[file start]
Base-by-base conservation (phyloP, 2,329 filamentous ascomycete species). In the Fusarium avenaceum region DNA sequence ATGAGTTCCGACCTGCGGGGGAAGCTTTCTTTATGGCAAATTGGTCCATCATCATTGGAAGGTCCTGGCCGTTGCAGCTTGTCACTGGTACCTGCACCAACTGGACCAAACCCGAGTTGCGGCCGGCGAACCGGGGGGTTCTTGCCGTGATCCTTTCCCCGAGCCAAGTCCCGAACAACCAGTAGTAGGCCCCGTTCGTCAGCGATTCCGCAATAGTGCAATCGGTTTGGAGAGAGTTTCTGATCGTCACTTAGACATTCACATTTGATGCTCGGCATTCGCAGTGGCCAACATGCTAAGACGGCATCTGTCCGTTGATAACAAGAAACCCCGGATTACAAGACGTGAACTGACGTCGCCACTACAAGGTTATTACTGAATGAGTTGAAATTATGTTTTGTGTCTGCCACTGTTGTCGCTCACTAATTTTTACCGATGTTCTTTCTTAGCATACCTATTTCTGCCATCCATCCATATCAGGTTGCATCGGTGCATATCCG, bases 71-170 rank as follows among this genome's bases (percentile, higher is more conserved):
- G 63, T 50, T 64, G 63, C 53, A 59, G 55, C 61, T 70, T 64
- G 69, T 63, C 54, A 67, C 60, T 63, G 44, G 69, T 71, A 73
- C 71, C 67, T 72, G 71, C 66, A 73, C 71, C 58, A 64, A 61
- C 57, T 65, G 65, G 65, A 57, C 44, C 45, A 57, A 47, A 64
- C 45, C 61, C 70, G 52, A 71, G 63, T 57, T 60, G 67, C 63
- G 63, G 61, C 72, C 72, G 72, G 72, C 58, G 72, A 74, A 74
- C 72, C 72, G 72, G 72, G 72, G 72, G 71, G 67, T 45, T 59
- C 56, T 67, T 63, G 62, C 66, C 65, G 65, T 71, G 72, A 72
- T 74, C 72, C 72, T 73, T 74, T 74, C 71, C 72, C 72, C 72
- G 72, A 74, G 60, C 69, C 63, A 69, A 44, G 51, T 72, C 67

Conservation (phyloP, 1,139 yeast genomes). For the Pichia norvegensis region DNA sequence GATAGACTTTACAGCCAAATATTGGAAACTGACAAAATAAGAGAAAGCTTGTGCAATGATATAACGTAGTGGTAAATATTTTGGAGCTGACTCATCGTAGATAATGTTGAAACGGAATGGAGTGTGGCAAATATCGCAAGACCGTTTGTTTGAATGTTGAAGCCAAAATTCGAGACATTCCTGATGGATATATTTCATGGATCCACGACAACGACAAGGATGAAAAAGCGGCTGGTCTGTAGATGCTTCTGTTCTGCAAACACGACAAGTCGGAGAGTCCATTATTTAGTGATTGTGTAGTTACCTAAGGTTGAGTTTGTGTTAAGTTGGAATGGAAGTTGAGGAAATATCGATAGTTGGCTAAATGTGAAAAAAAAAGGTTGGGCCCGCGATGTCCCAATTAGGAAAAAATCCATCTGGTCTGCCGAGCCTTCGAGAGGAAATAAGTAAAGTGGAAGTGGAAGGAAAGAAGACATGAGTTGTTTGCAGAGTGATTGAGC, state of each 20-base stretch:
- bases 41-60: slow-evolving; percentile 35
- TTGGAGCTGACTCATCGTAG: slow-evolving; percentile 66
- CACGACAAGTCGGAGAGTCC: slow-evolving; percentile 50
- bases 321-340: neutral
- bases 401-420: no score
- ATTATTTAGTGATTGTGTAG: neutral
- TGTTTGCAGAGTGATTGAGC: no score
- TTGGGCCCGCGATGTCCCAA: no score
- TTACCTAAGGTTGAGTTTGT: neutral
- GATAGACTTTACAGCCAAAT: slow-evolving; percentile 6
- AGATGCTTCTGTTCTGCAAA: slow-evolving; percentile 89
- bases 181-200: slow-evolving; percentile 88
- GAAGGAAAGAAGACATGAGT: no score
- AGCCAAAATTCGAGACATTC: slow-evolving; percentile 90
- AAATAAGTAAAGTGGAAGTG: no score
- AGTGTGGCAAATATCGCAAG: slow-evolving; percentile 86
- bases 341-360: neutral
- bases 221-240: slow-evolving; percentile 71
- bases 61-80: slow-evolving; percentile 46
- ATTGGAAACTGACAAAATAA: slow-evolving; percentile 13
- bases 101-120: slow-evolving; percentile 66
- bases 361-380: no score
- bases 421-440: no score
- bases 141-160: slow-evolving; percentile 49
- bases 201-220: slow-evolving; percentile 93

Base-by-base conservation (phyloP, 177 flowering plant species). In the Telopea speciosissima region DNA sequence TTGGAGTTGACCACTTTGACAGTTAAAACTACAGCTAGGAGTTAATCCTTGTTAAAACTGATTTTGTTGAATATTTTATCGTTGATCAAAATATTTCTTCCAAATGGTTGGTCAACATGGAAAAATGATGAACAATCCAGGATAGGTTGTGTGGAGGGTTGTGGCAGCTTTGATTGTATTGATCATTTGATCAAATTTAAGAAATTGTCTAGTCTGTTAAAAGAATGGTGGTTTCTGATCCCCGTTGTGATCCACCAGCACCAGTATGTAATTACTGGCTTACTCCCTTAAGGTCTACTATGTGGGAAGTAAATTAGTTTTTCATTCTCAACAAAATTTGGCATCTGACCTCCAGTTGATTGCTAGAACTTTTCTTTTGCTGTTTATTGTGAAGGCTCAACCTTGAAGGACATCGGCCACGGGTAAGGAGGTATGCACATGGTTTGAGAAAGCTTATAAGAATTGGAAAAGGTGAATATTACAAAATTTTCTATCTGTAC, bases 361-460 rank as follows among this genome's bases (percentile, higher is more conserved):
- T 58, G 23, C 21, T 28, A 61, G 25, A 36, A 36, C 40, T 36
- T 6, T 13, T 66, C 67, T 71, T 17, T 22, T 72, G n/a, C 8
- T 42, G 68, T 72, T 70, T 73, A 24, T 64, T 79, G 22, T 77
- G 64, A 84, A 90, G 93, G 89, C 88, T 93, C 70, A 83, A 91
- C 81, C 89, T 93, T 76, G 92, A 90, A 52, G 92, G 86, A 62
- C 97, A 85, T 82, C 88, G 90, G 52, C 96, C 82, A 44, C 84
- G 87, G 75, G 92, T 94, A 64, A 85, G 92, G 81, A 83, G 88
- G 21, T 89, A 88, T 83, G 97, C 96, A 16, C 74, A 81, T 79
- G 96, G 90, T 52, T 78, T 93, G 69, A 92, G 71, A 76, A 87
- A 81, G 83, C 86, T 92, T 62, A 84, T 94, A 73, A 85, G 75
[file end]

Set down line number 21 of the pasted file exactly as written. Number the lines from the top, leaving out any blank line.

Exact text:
- TTACCTAAGGTTGAGTTTGT: neutral